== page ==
Tucson CitizenTucson Citizen

Newspapers offer fresh face amid industry turmoil

NEW YORK — Four major daily newspapers sported makeovers Monday as they grapple with life in a world of digital news.

Some of the biggest changes were happening in Detroit, where the Detroit Free Press and The Detroit News offered free copies of their newly slimmed-down Monday editions. The newspapers now will be delivering to homes just three days a week — Thursdays, Fridays and Sundays, the most popular days for advertisers.

The newspapers also were promoting electronic versions that are laid out like the printed editions. Those online versions eventually will be available only for home subscribers, but for now they are open for free to anyone. The newspapers said higher-than-expected demand caused delays in the digital editions’ loading times.

Elsewhere, The Washington Post put out its first newspaper with business news folded into the front section. And The International Herald Tribune introduced a redesigned print edition and took on a new form online, merging with the Web site of The New York Times, which is published by the same company.

The Detroit newspapers found themselves giving out free copies on a particularly busy news day, with the White House ousting General Motors Corp. Chief Executive Rick Wagoner and the Michigan State Spartans winning a spot in the NCAA Final Four.

Gannett Co. and MediaNews Group Inc., which publish the Free Press and the News in partnership, said more than 500,000 copies were distributed free for the first time in those newspapers’ history. The Free Press had a weekday circulation of 298,243 at last count, while the News had 178,280.

Both newspapers will be kept shorter than usual — about 32 pages — on the four days they don’t deliver.

The Detroit newspapers hope their strategy slashes production and delivery costs but maintains enough print ad revenue to sustain vibrant newsgathering operations.

“We believe in great newspapers seven days a week,” Dave Hunke, chief executive of Detroit Media Partnership and publisher of the Free Press, said in a statement. “Both the Detroit Free Press and The Detroit News have been redesigned with readers’ needs in mind. You will find more local news within these pages quickly and easily and content that no other source in Michigan can provide.”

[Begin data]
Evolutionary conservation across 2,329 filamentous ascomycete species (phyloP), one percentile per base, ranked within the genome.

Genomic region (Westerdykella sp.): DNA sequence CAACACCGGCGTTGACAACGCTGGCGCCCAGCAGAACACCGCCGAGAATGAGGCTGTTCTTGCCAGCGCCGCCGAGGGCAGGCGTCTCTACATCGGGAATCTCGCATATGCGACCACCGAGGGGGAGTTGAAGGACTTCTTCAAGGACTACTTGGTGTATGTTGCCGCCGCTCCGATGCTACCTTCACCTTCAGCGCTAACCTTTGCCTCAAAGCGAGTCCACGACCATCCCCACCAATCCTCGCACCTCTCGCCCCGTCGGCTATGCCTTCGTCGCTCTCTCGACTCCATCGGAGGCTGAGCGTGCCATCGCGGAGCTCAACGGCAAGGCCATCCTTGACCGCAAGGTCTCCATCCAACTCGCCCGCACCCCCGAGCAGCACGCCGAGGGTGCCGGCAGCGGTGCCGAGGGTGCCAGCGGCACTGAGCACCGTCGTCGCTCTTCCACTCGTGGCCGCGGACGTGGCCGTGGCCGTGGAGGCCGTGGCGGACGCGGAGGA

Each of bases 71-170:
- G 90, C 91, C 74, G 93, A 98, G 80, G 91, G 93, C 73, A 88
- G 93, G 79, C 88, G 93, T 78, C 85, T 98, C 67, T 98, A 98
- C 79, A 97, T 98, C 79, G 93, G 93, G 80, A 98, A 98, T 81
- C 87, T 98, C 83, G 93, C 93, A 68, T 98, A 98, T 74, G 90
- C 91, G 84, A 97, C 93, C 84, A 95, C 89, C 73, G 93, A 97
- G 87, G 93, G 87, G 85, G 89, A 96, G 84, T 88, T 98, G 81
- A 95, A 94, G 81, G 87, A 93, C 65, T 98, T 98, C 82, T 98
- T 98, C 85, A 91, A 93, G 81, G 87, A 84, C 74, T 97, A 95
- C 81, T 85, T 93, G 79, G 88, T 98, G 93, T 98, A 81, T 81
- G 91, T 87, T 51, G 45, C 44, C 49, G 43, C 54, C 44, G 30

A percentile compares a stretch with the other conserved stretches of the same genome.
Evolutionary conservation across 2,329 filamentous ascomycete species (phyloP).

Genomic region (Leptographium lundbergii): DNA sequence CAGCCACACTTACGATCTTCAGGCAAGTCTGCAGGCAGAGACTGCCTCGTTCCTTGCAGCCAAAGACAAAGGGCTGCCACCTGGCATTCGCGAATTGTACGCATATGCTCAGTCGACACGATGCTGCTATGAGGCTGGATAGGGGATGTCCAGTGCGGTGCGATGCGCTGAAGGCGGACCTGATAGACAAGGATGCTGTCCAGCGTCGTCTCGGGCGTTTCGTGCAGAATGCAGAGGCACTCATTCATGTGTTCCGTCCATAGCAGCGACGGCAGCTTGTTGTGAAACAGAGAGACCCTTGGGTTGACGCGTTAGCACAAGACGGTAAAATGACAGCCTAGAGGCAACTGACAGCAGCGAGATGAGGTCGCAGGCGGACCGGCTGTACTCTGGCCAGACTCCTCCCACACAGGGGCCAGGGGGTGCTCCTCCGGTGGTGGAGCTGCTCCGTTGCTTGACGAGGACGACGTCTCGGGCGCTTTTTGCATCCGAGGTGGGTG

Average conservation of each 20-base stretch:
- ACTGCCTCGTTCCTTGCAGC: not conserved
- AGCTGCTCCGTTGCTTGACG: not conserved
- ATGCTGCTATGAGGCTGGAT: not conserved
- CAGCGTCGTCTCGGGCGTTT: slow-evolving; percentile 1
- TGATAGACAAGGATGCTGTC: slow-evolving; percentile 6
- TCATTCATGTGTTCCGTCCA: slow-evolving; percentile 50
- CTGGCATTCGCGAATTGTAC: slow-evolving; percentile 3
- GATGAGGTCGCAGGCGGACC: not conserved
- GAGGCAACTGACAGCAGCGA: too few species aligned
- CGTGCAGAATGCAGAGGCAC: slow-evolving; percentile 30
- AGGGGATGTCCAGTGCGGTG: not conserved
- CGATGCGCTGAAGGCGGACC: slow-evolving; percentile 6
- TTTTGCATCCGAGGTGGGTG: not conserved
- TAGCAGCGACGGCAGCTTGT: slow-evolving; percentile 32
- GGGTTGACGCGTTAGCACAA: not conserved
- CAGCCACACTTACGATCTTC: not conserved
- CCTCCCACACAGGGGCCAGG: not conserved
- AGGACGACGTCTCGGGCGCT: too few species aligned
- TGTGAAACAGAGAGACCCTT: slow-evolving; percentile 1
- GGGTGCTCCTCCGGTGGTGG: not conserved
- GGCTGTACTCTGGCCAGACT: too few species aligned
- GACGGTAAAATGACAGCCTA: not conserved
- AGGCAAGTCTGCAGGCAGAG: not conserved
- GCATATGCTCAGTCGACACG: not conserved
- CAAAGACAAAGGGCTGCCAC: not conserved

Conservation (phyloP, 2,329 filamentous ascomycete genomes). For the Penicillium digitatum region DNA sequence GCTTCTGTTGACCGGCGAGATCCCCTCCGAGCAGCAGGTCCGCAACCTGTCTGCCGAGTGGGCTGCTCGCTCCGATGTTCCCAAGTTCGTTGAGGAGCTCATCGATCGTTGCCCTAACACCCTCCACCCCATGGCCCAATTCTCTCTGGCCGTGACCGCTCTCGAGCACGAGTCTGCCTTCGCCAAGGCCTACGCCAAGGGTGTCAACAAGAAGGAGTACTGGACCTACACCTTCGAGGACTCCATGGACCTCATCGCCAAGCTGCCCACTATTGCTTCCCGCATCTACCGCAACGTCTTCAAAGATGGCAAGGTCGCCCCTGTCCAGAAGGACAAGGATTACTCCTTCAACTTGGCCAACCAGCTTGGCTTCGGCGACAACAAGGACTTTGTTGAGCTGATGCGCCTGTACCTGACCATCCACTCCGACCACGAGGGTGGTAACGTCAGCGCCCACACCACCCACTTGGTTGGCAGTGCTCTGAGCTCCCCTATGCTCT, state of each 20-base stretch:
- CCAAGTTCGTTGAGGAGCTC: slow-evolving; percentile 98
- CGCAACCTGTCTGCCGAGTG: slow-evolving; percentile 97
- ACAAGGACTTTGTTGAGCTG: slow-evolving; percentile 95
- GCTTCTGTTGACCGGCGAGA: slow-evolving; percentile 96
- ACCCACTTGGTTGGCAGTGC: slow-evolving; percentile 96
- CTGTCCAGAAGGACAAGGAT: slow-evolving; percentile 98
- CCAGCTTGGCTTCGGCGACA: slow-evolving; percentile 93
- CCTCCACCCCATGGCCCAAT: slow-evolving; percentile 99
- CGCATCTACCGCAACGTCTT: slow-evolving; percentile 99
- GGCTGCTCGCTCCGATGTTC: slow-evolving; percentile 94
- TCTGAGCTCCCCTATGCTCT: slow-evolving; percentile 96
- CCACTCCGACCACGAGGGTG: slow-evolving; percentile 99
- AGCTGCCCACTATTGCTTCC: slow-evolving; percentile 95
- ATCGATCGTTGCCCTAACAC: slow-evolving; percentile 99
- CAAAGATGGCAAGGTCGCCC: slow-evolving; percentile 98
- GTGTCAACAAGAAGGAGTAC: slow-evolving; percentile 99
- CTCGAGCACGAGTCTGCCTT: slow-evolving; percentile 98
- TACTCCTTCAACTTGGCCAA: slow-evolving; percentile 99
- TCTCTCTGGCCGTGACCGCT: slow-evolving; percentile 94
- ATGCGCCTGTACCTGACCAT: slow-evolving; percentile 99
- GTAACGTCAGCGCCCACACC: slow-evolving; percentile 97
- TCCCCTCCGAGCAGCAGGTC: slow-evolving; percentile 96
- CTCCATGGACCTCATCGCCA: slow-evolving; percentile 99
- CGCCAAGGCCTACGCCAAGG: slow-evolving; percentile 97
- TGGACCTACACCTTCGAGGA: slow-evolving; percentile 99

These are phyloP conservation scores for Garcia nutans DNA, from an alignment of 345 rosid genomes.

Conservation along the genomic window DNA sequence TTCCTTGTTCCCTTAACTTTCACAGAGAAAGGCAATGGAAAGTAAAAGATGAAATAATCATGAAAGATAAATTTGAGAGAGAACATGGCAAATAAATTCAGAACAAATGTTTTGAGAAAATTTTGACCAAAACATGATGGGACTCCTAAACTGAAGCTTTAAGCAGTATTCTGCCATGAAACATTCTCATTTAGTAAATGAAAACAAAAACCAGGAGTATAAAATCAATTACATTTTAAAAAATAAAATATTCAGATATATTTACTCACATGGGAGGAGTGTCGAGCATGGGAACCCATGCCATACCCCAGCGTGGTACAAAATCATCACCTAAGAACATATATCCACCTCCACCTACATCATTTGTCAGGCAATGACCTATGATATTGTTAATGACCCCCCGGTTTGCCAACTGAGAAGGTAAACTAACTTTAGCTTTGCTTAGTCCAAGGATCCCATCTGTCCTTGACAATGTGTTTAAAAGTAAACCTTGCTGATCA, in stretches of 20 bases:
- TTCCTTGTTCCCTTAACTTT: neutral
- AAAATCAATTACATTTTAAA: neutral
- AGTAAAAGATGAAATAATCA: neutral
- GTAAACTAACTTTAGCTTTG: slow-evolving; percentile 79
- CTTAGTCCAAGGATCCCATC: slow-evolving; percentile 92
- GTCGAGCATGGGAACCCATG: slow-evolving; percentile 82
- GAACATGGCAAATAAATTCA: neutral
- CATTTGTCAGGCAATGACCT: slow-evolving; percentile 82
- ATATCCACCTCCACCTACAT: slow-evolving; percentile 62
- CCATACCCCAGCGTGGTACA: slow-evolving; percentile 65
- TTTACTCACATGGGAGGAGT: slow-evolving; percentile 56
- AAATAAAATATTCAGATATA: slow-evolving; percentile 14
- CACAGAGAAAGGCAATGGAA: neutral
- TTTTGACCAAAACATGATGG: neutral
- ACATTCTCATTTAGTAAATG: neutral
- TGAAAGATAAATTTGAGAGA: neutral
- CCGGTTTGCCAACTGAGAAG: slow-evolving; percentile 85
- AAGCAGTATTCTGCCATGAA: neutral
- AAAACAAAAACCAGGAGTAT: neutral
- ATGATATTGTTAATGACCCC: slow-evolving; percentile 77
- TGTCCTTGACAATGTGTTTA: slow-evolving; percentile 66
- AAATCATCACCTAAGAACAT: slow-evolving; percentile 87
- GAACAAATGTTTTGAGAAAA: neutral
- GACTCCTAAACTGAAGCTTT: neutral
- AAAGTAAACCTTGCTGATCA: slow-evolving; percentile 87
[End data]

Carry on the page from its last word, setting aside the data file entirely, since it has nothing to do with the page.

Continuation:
Meanwhile, the Web site of the New York Times Co.’s International Herald Tribune moved to global.nytimes.com. A link from the Times’ Web site offers readers its “global” online edition, which features the IHT masthead over a Web site that looks almost identical to nytimes.com, but features international news more prominently.

Times officials hope that by combining the two sites, IHT’s content will reach millions more readers, and the company could boost online traffic overall.

The print edition got a revamp with the word “International” looming larger over its front page, a new typeface and layouts and the addition of a weekend culture section.

At The Washington Post, business and economic coverage moved inside the “A” section, and a daily page on Washington business news replaced a weekly one that used to run on Mondays. An index of headlines also appeared on page A2 with a list of the most popular stories online.

The print edition of the newspaper’s Style section lost some of its comic strips, which will still run online.

Citizen Online Archive, 2006-2009

This archive contains all the stories that appeared on the Tucson Citizen's website from mid-2006 to June 1, 2009.

In 2010, a power surge fried a server that contained all of videos linked to dozens of stories in this archive. Also, a server that contained all of the databases for dozens of stories was accidentally erased, so all of those links are broken as well. However, all of the text and photos that accompanied some stories have been preserved.

For all of the stories that were archived by the Tucson Citizen newspaper's library in a digital archive between 1993 and 2009, go to Morgue Part 2

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